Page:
One Love workshops prompt conversations about relationship violence

· 3 min read

One Love workshops prompt conversations about relationship violence

The Center for Advocacy, Response and Education
Craig Chandler | University Communication

Student leaders and administrators have been immersed in learning how to recognize unhealthy relationship behaviors and prevent relationship abuse through on-campus workshops facilitated by the One Love Foundation.

Emily Lloyd, engagement manager for the One Love Foundation, said the sessions, which included facilitator trainings, the Escalation workshop and the 10 Signs of a Healthy Relationship workshop, have prompted important conversations.

Lloyd
Emily Lloyd
“I think for a long time, issues of domestic violence, relationship abuse, were these terrible things we wanted to avoid,” Lloyd said during the 10 Things workshop. “one of us really know how to talk about it or what to do because we don't realize that it's all connected to relationship behaviors. The behaviors are on the spectrum of healthy to unhealthy to abusive, and we have to talk about the whole spectrum to really understand what we're facing.”

Brooke Sanchez, a junior from Omaha majoring in marketing and education, came to the 10 Signs workshop Sept. 19 because she wants to go into secondary education prepared, and has seen friends struggle with toxic relationships.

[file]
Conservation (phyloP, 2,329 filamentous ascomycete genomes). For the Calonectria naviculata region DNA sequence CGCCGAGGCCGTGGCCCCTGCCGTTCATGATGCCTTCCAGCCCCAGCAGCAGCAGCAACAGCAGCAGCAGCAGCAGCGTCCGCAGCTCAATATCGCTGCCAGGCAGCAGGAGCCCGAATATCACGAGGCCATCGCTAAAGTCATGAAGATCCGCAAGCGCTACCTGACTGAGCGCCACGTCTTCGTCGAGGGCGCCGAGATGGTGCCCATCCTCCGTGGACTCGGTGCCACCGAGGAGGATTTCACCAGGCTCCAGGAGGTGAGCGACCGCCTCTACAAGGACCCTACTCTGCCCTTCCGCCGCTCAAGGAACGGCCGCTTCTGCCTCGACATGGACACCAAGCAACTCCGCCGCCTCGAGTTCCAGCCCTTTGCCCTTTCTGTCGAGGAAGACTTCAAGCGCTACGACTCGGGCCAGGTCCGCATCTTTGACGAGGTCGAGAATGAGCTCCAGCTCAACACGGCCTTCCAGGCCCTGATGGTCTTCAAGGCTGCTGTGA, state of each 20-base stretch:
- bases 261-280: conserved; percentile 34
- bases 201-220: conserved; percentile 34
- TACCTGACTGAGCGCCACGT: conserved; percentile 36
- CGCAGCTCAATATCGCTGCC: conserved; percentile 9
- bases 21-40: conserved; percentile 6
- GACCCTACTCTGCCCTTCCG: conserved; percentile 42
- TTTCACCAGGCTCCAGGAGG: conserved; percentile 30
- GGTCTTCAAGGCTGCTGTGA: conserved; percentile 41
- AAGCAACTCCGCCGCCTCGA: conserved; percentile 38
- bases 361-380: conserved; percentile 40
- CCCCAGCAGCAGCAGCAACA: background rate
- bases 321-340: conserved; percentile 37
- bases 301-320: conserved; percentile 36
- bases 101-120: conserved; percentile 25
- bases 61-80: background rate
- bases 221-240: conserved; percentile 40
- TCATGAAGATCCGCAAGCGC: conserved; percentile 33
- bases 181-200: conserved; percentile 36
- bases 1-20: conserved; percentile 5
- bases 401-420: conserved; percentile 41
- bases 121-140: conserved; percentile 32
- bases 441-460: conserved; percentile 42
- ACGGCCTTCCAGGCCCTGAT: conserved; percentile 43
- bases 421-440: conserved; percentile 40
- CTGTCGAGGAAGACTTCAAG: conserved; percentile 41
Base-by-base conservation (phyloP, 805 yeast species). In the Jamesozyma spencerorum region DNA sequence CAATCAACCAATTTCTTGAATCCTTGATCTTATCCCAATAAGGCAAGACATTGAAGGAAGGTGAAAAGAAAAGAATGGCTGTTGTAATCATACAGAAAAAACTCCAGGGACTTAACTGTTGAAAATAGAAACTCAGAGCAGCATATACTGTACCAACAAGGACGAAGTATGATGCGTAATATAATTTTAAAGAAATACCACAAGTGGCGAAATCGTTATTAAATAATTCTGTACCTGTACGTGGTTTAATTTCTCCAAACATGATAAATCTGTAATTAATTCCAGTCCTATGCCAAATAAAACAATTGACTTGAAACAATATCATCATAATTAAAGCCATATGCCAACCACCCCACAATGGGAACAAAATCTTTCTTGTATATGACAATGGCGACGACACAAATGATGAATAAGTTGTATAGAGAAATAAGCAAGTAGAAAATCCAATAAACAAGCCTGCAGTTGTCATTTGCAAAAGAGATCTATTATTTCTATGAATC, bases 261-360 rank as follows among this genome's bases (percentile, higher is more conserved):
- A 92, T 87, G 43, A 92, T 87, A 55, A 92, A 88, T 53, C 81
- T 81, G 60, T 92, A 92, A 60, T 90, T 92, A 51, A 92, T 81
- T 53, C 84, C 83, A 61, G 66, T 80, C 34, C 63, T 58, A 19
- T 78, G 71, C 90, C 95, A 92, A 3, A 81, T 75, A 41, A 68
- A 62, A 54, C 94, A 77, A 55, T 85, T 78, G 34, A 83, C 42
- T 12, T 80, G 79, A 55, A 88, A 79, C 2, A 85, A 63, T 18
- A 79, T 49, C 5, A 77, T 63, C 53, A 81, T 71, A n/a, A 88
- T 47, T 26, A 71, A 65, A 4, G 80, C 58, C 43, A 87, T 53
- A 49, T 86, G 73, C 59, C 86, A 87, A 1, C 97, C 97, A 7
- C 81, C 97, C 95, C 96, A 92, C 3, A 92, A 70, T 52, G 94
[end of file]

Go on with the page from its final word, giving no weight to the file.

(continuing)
“I want to be able to prevent this in the schools I’m in,” Sanchez said. “It’s important to know how to guide high schoolers through these situations, so that I can be a resource for them.”

Sanchez said she reflected a lot on what Lloyd said about everyone having experience with these behaviors.

“It’s more two-sided than we like to think about,” Sanchez said. "In reality, it can happen in any relationship, no matter the gender and also, if you're in that situation, you probably are also doing unhealthy things. I thought she made a good point about how doing unhealthy things doesn't mean you're an abusive or bad person, but that we should reflect on how we handle those situations.”

The One Love Foundation was founded by the family of Yeardley Love, a University of Virginia student who was murdered by her ex-boyfriend in May 2010. Its mission is to teach young people about healthy and unhealthy relationships, empowering them to identify and avoid abuse, and learn how to love better.

“The 10 Signs workshop is our base training,” Lloyd said. “Every single one of us has experienced one of these behaviors or acted in this way.

“That doesn’t mean we’re inherently bad people. We just want everyone to be aware and ask ourselves ‘how can I respond in a healthier way?’ If we do that, we’ll all build healthy relationships, and if we are in a relationship where these behaviors are happening frequently, there is a good chance that behavior will escalate to abuse.”

One Love sessions conclude Sept. 20 at noon with the 10 Signs of a Healthy Relationship workshop for graduate and professional students, Cather Hall, Red Cloud A. Register here.

Lloyd held a training session for campus facilitators, who can lead additional workshops in the future.

"One Love is really the content creator for these workshops, and we depend on people on each campus and in their community to be the ones leading these conversations," Lloyd said.